The chase segment in Mick's underground hellhole is a highlight, too. It's here where the special effects crew and other technicians really get to show their stuff. Scattered among this Haunted House of carnage are living, if half-crazed victims, and countless mutilated bodies; not to mention the booby traps to prevent escape. Those hungry dogs Mick kept caged in the first picture encore as well.

Characterizational connections might be nil, but there's no shortage of gore; most all of which is practical effects. Mick skins and "cleans" humans much like cows and pigs in a slaughterhouse. There's no telling what he does with all the spare bits and pieces, but we can use our imagination. Aside from an overabundance of dismemberments and dollops of viscera there's an unusual amount of vehicular stunts; and when Mick isn't running down cops in his truck, or commandeering an 18 wheeler to taunt his prey, he's tracking victims on horseback and brandishing a whip!

As stated above, McLean abandons most of the exposition that marked the first journey into Wolf Creek. However, taking a look at the 24 minutes of deleted scenes (of a nearly 2 hour movie) on the DVD, a lot of additional dialog -- mostly with our two German tourists -- was in fact filmed, but was, if you'll pardon the expression, GUTTED for the sake of screaming, torture, and gore. Refreshingly, all their scenes are spoken in German with accompanying subtitles. On a few occasions, they speak English, but this is one area where this reviewer is thankful that McLean went this route for that extra layer of realism. Unfortunately, some of these cut scenes would have made WOLF CREEK 2 a far more compelling movie than it is.

McLean does play with the audience a bit by pulling a PSYCHO (1960) with these characters. The script also introduces other individuals that don't live long enough for us to get an idea as to who they are other than a name. It hurts the picture to a degree, but if you go into this expecting a rollercoaster of cruelty and graphic gore, you will get more than your money's worth. 

With that said, it's difficult to imagine another one of these without the participation of Jarratt as the killer. He's incredible here, peppering his character with layers never broached in the earlier movie. His existence was previously ambiguous, and this time, there's an unrealistic, over the top Jason Voorhees level of sophistication afforded him that clearly aims to mold the character into super-serial-killer-star status. Mick Taylor comes off as not only off his rocker, but a racist man who hates anyone not Australian. He refers to Germans as Nazi's; one kraut victim (as he also refers to them) as a nigger because of the size of his manhood (cut segment found in DVD extras); and reveals to a bound and tied Paul that he's not particularly fond of the British, either; or any foreign "intruders" to Australia. Paul turns the tables on him by referring to Mick as a faggot after the maniac threatens to dress him up like a woman and rape him. Naturally Mick doesn't like Paul's inference.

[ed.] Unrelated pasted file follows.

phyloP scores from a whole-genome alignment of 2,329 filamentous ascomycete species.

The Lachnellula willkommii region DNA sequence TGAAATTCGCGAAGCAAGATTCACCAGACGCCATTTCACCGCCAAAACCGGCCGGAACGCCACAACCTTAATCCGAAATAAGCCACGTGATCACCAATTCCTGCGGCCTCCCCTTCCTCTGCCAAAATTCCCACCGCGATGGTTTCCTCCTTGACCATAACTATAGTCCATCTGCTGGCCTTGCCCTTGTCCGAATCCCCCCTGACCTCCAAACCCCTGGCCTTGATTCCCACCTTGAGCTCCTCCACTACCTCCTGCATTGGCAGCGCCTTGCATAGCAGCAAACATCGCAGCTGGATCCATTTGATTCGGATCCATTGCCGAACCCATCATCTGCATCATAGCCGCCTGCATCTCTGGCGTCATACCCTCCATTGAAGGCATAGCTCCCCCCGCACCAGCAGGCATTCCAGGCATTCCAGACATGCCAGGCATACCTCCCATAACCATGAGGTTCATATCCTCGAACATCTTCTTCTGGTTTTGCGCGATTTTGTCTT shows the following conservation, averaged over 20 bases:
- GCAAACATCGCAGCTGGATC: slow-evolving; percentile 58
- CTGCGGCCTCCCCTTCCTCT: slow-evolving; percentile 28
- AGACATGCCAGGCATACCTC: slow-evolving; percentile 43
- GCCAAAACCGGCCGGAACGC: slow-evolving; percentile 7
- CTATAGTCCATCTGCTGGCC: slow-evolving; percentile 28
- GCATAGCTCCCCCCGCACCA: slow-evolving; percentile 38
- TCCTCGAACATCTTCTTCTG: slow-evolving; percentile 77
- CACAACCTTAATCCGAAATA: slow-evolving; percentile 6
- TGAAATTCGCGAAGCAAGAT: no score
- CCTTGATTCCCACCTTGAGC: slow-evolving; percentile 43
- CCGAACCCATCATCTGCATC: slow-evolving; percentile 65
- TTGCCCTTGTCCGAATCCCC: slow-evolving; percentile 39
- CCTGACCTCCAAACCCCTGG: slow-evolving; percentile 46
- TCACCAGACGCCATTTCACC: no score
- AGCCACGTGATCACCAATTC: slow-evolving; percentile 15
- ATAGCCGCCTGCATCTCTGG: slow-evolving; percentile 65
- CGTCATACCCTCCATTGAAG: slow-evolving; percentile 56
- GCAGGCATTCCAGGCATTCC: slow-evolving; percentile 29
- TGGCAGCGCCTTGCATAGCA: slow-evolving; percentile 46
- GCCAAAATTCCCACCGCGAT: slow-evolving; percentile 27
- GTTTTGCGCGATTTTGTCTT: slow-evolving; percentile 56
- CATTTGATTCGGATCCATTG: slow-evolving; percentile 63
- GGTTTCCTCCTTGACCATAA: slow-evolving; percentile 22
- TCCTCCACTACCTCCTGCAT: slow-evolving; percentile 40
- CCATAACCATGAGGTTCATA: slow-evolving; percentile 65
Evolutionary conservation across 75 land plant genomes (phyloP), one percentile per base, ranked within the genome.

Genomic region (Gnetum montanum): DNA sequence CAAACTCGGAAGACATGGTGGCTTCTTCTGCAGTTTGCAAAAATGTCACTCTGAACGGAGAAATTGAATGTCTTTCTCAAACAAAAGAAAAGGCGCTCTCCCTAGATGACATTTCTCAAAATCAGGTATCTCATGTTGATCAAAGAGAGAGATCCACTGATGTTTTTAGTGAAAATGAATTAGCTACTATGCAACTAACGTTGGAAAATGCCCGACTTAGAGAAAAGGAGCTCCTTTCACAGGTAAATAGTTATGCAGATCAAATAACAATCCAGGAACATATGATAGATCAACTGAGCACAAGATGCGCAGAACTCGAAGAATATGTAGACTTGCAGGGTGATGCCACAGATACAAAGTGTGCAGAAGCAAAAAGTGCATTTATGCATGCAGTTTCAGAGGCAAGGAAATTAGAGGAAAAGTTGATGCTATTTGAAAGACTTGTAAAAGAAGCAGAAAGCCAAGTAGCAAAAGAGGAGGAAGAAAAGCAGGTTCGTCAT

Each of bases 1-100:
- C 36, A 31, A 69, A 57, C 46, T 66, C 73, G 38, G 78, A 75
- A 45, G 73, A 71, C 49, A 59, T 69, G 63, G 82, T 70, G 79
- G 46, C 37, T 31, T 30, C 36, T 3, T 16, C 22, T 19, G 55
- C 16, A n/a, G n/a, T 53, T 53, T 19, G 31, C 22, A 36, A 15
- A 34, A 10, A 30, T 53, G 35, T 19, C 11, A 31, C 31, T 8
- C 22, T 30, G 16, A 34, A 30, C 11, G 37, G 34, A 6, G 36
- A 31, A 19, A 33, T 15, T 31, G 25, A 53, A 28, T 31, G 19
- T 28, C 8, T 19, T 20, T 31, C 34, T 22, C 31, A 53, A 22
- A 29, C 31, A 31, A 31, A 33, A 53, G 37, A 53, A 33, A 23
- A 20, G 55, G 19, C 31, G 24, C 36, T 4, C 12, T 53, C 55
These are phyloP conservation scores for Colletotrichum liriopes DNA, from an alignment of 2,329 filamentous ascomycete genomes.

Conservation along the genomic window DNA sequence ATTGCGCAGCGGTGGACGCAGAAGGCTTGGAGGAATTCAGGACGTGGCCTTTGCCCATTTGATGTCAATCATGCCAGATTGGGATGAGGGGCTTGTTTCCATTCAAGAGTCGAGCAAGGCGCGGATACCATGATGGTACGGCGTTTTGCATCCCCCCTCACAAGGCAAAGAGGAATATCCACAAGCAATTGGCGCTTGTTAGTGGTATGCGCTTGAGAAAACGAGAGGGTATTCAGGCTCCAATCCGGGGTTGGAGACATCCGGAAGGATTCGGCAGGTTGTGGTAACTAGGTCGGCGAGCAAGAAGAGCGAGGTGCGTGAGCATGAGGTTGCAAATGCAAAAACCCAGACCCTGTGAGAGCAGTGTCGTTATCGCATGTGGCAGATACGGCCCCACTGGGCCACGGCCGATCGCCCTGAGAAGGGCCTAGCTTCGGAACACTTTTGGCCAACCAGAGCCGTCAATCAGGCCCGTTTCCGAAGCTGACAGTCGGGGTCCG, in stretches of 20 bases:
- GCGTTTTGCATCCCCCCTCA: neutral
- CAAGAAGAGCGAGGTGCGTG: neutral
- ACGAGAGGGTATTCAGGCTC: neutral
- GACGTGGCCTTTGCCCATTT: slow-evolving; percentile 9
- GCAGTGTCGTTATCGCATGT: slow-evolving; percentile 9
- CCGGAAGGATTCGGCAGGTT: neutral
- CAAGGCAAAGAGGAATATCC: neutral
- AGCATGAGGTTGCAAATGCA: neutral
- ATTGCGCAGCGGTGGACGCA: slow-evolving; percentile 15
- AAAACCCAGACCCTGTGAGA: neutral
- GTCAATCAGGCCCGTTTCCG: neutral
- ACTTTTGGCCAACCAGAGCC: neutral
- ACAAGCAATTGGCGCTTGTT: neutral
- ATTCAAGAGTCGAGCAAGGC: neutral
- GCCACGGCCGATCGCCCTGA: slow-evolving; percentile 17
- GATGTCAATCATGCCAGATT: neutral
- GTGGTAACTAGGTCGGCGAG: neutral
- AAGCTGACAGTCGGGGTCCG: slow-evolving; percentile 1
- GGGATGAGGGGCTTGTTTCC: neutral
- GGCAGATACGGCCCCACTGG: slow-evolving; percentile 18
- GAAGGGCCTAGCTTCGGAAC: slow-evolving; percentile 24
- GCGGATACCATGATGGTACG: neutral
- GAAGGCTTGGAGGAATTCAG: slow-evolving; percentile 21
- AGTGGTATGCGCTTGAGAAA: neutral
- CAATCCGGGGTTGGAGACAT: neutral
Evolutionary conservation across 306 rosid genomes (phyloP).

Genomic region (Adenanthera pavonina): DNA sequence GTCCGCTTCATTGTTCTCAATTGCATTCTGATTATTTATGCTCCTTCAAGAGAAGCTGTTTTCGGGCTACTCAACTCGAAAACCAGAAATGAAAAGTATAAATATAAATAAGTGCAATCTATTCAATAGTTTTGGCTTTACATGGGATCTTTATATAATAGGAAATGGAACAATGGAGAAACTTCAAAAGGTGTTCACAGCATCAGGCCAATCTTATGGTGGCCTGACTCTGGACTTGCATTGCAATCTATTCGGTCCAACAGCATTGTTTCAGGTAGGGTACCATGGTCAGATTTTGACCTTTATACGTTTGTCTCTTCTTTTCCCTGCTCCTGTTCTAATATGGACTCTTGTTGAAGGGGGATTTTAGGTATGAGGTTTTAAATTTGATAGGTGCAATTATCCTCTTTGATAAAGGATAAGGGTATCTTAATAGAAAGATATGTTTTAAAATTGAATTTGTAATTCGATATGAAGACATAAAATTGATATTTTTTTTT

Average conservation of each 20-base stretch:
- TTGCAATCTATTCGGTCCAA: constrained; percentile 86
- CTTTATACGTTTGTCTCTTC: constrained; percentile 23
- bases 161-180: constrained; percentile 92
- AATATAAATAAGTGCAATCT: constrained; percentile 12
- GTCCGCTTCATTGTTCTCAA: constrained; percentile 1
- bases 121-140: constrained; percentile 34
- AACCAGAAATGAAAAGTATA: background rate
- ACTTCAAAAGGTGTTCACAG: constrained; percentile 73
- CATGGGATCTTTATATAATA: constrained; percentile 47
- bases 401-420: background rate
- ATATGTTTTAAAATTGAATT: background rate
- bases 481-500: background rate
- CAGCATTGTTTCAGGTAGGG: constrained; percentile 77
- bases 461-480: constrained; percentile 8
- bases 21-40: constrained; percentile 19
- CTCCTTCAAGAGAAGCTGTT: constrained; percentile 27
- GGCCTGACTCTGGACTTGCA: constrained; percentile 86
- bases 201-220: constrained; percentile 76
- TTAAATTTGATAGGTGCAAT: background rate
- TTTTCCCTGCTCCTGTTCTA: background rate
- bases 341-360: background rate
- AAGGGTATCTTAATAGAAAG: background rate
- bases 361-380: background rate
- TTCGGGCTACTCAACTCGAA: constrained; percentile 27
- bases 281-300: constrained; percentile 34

Jarratt has been acting since the mid 1970s. Some of his genre credits include NEXT OF KIN (1982) and two crocodile horrors, DARK AGE (1987) and ROGUE (2007); the latter title also directed by McLean. Jarratt was the lead star in DARK AGE and took a supporting role in the later picture. It's interesting to compare his earlier heroic role with his later despicable turn as Mick Taylor. His approach to tackling his WOLF CREEK role is unusual (revealed on the DVD extras), but makes for an effective portrayal. Since then, the actor has carved out a niche for himself as a performer to watch for on these shores.

WOLF CREEK 2 opened #1 in its home country, and ended up as a moderate domestic success. It went straight to DVD here. Until about 60 minutes in, I began questioning what the point of it all was. Whether it's intentional or not, WOLF CREEK 2 and others like it are just more flashy throwback attempts at imitating grueling exploitation of past decades without the raw power, grittiness, and scorched film stock of those cult curios. Even with a larger budget, and a polished sheen in all departments, it feels empty. The additional exposition given to Jarratt's character isn't quite enough to make this a great sequel, but it is an entertaining one. Outside of that, it's little more than a souped up retread with some added bells and whistles. It worked for America's horror icons, so it remains to be seen if McLean's series has legs to last a few more sequels. If that sounds appealing, than revisiting the isolation and hopelessly downbeat atmosphere of Mick Taylor's back yard is your type of vacation.

This review is representative of the Image/RLJ Entertainment DVD.